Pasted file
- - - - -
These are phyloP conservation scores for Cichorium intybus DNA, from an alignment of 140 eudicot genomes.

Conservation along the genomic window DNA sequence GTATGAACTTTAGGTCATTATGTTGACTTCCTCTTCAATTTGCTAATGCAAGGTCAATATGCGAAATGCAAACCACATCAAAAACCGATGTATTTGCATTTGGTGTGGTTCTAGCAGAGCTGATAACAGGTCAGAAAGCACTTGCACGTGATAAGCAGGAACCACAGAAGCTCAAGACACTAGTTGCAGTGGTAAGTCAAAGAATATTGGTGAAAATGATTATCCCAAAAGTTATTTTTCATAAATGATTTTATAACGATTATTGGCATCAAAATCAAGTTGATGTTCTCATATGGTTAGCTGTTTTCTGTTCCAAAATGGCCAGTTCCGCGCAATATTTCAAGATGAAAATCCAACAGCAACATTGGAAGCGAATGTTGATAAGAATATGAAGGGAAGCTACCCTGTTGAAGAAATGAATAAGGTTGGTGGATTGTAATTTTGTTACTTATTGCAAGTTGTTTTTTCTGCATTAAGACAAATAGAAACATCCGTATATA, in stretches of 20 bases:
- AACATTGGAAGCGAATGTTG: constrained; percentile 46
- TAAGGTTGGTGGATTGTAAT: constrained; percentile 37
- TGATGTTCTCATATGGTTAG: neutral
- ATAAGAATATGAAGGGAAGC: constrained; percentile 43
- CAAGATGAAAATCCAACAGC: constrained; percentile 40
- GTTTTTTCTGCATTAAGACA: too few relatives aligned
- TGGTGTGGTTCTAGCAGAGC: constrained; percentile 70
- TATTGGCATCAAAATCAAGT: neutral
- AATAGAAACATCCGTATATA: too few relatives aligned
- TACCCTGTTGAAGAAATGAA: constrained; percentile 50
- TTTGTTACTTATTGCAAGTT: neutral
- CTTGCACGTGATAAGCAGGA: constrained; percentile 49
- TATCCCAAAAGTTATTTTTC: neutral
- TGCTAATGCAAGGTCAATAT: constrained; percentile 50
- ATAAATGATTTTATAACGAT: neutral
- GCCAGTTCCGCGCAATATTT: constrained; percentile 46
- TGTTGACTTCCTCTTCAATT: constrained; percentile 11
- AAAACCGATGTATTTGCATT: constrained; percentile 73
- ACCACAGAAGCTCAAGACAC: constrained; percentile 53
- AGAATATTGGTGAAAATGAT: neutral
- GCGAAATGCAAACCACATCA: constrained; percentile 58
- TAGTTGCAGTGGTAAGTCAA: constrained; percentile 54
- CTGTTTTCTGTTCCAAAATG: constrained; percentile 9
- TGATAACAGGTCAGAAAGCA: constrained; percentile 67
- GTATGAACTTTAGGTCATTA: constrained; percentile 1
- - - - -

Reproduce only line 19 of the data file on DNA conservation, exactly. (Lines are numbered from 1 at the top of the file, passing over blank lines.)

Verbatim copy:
- TGTTGACTTCCTCTTCAATT: constrained; percentile 11